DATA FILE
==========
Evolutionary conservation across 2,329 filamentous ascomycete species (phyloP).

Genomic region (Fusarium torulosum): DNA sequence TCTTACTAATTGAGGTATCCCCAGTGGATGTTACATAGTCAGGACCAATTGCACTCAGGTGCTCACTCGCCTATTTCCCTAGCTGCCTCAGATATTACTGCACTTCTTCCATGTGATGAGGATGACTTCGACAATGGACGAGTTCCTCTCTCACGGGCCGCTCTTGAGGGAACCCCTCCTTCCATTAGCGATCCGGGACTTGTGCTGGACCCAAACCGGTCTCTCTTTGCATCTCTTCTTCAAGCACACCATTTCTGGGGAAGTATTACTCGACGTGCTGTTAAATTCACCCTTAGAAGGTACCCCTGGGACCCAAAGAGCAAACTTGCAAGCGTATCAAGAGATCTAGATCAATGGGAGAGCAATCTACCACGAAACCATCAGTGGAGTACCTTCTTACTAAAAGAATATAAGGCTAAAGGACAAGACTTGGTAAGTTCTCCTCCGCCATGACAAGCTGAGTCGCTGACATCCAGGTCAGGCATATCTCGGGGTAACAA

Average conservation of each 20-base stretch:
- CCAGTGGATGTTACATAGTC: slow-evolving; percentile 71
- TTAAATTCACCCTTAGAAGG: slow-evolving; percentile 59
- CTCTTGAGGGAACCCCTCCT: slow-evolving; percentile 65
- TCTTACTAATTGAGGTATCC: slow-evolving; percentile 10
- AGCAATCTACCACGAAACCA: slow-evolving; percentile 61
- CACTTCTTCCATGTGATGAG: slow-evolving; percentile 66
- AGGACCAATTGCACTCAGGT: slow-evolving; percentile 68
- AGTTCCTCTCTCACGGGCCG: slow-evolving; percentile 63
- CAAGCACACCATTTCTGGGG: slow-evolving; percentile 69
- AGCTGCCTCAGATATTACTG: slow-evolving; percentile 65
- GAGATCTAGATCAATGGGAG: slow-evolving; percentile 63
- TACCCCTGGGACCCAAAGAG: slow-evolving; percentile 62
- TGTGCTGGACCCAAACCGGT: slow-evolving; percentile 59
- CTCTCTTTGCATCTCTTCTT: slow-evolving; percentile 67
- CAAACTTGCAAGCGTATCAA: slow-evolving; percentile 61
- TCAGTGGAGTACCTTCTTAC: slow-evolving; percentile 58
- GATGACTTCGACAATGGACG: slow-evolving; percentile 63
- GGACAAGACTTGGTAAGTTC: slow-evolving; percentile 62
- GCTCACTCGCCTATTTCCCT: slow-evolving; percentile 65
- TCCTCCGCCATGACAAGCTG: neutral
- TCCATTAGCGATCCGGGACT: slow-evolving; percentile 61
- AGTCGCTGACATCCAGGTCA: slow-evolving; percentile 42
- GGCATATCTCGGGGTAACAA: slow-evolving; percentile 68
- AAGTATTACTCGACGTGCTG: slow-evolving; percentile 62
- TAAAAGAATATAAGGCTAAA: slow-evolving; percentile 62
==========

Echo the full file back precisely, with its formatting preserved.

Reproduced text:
Evolutionary conservation across 2,329 filamentous ascomycete species (phyloP).

Genomic region (Fusarium torulosum): DNA sequence TCTTACTAATTGAGGTATCCCCAGTGGATGTTACATAGTCAGGACCAATTGCACTCAGGTGCTCACTCGCCTATTTCCCTAGCTGCCTCAGATATTACTGCACTTCTTCCATGTGATGAGGATGACTTCGACAATGGACGAGTTCCTCTCTCACGGGCCGCTCTTGAGGGAACCCCTCCTTCCATTAGCGATCCGGGACTTGTGCTGGACCCAAACCGGTCTCTCTTTGCATCTCTTCTTCAAGCACACCATTTCTGGGGAAGTATTACTCGACGTGCTGTTAAATTCACCCTTAGAAGGTACCCCTGGGACCCAAAGAGCAAACTTGCAAGCGTATCAAGAGATCTAGATCAATGGGAGAGCAATCTACCACGAAACCATCAGTGGAGTACCTTCTTACTAAAAGAATATAAGGCTAAAGGACAAGACTTGGTAAGTTCTCCTCCGCCATGACAAGCTGAGTCGCTGACATCCAGGTCAGGCATATCTCGGGGTAACAA

Average conservation of each 20-base stretch:
- CCAGTGGATGTTACATAGTC: slow-evolving; percentile 71
- TTAAATTCACCCTTAGAAGG: slow-evolving; percentile 59
- CTCTTGAGGGAACCCCTCCT: slow-evolving; percentile 65
- TCTTACTAATTGAGGTATCC: slow-evolving; percentile 10
- AGCAATCTACCACGAAACCA: slow-evolving; percentile 61
- CACTTCTTCCATGTGATGAG: slow-evolving; percentile 66
- AGGACCAATTGCACTCAGGT: slow-evolving; percentile 68
- AGTTCCTCTCTCACGGGCCG: slow-evolving; percentile 63
- CAAGCACACCATTTCTGGGG: slow-evolving; percentile 69
- AGCTGCCTCAGATATTACTG: slow-evolving; percentile 65
- GAGATCTAGATCAATGGGAG: slow-evolving; percentile 63
- TACCCCTGGGACCCAAAGAG: slow-evolving; percentile 62
- TGTGCTGGACCCAAACCGGT: slow-evolving; percentile 59
- CTCTCTTTGCATCTCTTCTT: slow-evolving; percentile 67
- CAAACTTGCAAGCGTATCAA: slow-evolving; percentile 61
- TCAGTGGAGTACCTTCTTAC: slow-evolving; percentile 58
- GATGACTTCGACAATGGACG: slow-evolving; percentile 63
- GGACAAGACTTGGTAAGTTC: slow-evolving; percentile 62
- GCTCACTCGCCTATTTCCCT: slow-evolving; percentile 65
- TCCTCCGCCATGACAAGCTG: neutral
- TCCATTAGCGATCCGGGACT: slow-evolving; percentile 61
- AGTCGCTGACATCCAGGTCA: slow-evolving; percentile 42
- GGCATATCTCGGGGTAACAA: slow-evolving; percentile 68
- AAGTATTACTCGACGTGCTG: slow-evolving; percentile 62
- TAAAAGAATATAAGGCTAAA: slow-evolving; percentile 62